COVID-19 and pets

Yes, local vets and pet stores are open, and no, there’s no evidence that your pet can get coronavirus

by Josh Bootsma

LANSING, Ill. (March 25, 2020) – As Lansing citizens are learning how best to live in accordance with Governor Pritzker’s stay-at-home order, many have been spending more time with their family, including pets. While the World Health Organization (WHO) has stated there is no evidence that pets can transmit COVID-19, there are still practices that you can implement to keep you and others safe with pets in the house.

First, are the local vets open?

Yes, most local vets and animal clinics are still open during this time. Call your vet to check what special COVID-19 measures they’ve implemented to keep you, your pet, and their staff safe. Most offices (including those listed below) are operating on an appointment-only basis where pet owners must call ahead and schedule a time to drop off their pet for its medical need. Pet owners are asked to stay in their cars when they come to drop off their pets, and a staff member will come out to help. Payment is most often conducted over the phone to limit human contact as much as possible. Generally, only staff are allowed inside buildings, though end-of-life services may qualify for an exception to this rule.

Below is the hourly information for some nearby animal clinics:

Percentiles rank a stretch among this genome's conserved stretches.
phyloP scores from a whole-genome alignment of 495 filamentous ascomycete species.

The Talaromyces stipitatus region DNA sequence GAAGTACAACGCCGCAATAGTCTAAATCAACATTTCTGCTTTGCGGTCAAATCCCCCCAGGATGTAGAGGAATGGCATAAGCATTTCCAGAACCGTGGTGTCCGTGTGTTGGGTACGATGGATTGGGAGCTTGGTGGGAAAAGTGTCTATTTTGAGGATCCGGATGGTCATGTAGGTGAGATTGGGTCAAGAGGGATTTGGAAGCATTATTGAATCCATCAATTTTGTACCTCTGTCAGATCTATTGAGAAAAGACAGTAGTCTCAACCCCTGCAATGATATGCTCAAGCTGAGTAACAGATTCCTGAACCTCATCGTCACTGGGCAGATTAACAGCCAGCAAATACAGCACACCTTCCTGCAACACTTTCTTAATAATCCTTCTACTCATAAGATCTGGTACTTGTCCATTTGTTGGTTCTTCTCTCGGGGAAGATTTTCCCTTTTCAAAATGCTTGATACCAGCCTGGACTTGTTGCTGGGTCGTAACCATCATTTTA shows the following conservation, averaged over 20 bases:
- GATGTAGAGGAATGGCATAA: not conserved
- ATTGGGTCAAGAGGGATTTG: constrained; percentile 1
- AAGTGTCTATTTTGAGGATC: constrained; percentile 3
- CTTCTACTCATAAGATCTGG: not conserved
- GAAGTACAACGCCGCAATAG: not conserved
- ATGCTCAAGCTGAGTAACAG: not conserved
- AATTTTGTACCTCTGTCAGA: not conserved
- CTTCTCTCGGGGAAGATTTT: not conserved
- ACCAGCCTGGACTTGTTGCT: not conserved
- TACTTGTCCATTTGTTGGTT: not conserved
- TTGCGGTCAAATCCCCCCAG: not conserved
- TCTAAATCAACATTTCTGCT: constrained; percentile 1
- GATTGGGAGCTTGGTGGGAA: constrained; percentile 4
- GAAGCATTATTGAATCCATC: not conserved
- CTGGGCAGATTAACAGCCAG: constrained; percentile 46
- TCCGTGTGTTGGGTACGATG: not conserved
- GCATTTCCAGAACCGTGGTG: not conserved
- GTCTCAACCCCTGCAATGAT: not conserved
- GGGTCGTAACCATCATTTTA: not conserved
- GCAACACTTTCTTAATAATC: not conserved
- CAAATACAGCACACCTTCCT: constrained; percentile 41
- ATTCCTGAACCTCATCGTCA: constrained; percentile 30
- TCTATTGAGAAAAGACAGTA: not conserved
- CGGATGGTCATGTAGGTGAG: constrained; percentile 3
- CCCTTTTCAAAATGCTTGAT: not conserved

Lansing Animal Hospital
Hours: 9-11:30 a.m. and 2–4:30 p.m. on weekdays, with 8 a.m.–11:30 a.m. availability on Saturdays. Closed Sundays.
Appointment only.
Address: 17916 Torrence Ave.
Phone: 708-474-0021

Lansing Beautification
Ridge Animal Clinic, 3667 Ridge Rd. (Photo provided)

Ridge Animal Clinic
Hours: 8 a.m.–2 p.m. on weekdays, with Saturday hours as needed. Closed Sundays.
Appointment only.
Address: 3667 Ridge Rd.
Phone: 708-474-3100

North Central Veterinary Emergency Center
Hours: Open 24 hours, seven days per week.
From their website: “If your cat or dog is experiencing a veterinary emergency, call us immediately. Try your best to remain calm so you can properly tend to his or her needs as instructed by our professional staff. We will direct you how to get to our facility and what to expect upon arrival.”
Address: 2427 Ridge Road, Highland, IN.
Phone: 219-881-1600

How about pet supply stores?

Although it’s always best to call ahead to get the most up-to-date information about your local pet store, most are open during this time.

shop local Lansing
Ted’s Pet and Feed Store, 17950 Burnham Ave.

Ted’s Pet and Feed Store at 17950 Burnham Ave. is open 10 a.m.–6 p.m. for phone orders only. After placing an order on the phone, just call when you’re in the parking lot to let Ted’s know you’re ready to pick up your products. Phone: 708-474-3000.

Petco at 460 River Oaks W in Calumet City is also open from 10 a.m.–6 p.m. for in-store purchases and curbside pickup orders. Once you place a curbside pickup order, check your email for more information and instructions. To learn more, visit www.petco.com or call your Calumet City Petco at 708-868-1442.

Are you sure my pet can’t get COVID-19?

According to both the Centers for Disease Control (CDC) and the WHO, there is no evidence that your pet can become sick with COVID-19. According to veterinary services corporation IDEXX Laboratories, thousands of cats and dogs have been tested for coronavirus with no positive results.

Dr. Kerri Katsalis at Ridge Animal Clinic says, “Currently, COVID-19 is not thought to make our furry patients ill. There is no current evidence that domestic animals can develop disease from this virus.”